When you click on a website link in your browser, the server request has to bounce around from router to router until it reaches the web server. BGP is the protocol that allows all this to happen seamlessly. BGP provides reachability information between Autonomous Systems (ASes). It’s not unlike international shipping rules for mail.
What is BGP?
The routing protocol that powers the internet is called BGP. It allows network devices to share routing and reachability information between networks across the internet, ensuring that data packets travel along the best path from source to destination. Without BGP, it would be impossible for ISPs and large companies to connect their networks with the rest of the world. Every BGP router keeps track of all the routes to reach any other network on the internet in a routing table. Each course is described by its next hop and interface and attributes (such as routing policy and cost) determining how data should be sent to a specific destination network. BGP routers also communicate with other routers in the same autonomous system (AS) to learn about routes not advertised by any other AS.
Each router starts a session with another BGP-enabled router by sending a Message Transfer Protocol (MTP) message to the other device to exchange routing information. Once the MTP connection is established, the router enters an OpenSent state. This short-lived state communicates that the router wants to begin trading routing information with the other BGP-enabled device. After entering this state, the router waits for an MTP keepalive message from the other device. If the keepalive is not received within a specific time frame, the router exits the OpenSent state and enters an Idle state.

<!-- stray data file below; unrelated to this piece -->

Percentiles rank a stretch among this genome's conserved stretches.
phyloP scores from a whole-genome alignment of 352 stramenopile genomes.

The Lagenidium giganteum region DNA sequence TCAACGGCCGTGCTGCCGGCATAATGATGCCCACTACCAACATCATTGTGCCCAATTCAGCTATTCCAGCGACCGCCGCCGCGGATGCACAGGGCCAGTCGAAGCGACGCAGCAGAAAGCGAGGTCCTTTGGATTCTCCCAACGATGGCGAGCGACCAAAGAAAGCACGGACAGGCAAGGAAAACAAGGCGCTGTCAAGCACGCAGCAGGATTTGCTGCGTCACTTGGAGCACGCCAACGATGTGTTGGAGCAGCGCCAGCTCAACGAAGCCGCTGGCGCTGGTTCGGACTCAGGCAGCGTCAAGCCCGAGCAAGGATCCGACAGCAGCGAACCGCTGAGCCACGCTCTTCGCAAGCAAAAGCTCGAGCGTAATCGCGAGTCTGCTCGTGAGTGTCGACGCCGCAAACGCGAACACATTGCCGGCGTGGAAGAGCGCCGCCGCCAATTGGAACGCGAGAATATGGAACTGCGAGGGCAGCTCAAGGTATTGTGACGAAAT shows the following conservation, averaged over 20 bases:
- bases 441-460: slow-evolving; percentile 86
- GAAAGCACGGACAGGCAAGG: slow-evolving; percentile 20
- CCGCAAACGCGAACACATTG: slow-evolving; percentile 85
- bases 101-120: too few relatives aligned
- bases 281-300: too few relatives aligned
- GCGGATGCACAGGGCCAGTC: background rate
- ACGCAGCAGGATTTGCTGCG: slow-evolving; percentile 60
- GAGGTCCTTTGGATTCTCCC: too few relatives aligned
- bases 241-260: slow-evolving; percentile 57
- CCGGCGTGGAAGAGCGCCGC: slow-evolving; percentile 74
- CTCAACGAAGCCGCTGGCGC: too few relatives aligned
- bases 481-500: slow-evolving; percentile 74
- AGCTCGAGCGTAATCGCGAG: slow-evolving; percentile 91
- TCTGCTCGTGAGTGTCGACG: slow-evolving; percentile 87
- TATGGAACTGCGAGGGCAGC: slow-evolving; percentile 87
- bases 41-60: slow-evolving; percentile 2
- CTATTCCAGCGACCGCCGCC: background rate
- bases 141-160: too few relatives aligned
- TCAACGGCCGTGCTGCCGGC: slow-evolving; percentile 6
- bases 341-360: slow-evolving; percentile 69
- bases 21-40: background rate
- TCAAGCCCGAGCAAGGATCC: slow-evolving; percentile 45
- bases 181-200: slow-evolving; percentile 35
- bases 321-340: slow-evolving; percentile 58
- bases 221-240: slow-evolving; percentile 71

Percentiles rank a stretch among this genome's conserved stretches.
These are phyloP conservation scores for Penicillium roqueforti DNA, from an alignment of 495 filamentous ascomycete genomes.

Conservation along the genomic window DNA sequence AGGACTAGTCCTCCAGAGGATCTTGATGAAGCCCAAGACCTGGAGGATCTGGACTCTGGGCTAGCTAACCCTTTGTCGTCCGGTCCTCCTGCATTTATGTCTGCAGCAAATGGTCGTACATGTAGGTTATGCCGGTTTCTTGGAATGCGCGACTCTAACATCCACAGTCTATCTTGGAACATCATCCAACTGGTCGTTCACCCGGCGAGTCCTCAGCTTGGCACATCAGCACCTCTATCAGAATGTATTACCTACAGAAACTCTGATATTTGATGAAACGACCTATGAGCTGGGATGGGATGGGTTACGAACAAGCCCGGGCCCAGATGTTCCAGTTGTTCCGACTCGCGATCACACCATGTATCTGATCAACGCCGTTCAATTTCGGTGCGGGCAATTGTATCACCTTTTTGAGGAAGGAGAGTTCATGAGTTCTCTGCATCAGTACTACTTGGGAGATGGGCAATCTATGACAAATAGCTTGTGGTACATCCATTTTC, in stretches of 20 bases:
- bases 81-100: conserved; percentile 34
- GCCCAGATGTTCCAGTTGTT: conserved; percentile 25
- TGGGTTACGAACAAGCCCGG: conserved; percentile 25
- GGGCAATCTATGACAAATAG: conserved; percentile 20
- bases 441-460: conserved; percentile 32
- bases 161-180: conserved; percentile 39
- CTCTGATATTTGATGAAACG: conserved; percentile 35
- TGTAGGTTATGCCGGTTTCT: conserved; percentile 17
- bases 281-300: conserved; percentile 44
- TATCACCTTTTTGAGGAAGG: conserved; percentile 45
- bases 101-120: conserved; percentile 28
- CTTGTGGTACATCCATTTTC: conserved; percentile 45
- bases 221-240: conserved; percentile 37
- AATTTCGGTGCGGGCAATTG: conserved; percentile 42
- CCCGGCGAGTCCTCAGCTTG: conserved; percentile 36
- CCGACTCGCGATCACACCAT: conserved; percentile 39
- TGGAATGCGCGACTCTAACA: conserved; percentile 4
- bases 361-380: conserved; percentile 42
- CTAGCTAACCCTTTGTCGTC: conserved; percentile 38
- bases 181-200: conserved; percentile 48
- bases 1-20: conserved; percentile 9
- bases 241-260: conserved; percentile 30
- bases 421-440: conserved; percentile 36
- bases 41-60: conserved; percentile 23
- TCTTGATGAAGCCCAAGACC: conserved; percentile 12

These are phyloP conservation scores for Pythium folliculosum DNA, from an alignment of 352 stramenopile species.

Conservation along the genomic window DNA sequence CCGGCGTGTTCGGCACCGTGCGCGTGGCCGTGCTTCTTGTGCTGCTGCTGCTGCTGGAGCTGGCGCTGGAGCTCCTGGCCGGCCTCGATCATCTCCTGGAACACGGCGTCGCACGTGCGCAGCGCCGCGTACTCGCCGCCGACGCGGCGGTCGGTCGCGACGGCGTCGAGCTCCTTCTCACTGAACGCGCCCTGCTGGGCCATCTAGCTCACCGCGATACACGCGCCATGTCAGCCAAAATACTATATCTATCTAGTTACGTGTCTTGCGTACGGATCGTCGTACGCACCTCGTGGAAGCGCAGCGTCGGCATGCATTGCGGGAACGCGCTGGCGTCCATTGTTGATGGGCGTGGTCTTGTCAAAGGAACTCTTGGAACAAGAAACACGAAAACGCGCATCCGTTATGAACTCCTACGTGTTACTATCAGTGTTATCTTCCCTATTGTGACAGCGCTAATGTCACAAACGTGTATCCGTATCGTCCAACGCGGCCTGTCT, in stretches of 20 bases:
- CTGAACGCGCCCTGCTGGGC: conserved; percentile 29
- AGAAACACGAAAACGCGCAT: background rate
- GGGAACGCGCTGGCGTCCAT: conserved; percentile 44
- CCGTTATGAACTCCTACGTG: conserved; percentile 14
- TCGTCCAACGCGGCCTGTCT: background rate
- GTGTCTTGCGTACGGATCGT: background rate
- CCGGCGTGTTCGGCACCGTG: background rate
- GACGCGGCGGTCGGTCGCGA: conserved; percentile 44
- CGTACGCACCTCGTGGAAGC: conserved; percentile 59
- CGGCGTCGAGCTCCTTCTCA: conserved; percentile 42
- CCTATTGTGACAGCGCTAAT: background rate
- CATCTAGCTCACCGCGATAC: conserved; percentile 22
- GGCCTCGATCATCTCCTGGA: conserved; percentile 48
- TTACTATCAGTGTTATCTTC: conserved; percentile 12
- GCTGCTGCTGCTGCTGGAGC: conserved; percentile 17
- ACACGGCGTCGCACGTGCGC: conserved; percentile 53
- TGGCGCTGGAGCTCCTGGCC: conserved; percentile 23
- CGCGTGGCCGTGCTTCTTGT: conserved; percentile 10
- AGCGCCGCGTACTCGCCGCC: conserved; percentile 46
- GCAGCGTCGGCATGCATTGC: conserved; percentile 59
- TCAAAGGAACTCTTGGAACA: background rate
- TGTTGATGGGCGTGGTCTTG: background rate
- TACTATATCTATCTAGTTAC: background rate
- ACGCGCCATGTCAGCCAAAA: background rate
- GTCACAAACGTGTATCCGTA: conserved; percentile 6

How is BGP implemented?
But really, how does BGP work? BGP has been likened to the postal service of the internet, delivering data packets from one network to another. Configuring is more complex than other routing protocols because it emphasizes security and scalability more. But this intricate design helps it deliver the redundancy and scalability required for internet service provider networks, wide area networks, and infrastructure-as-a-service environments.
Each BGP router maintains a routing information base (RIB) that stores data on how to reach each network on the internet. Its peers communicate this information to each other via Update messages that contain route information and path attributes. These include an autonomous system number (ASN), a cost, a local preference, and other features that help select the best paths to networks.
Routers in the same autonomous system can advertise routes to each other, while those in different autonomous systems must only advertise courses they have added. It is to prevent routing loops that can cause traffic congestion and disruption. BGP also has a feature called route flap damping that helps mitigate this problem.
A BGP session starts in the OpenSent state and moves to the OpenConfirm state when its peer receives an update message. In this state, the RIB is updated, and the connection is set to be established. If the RIB isn’t updated or an error occurs, the relationship returns to the Idle state.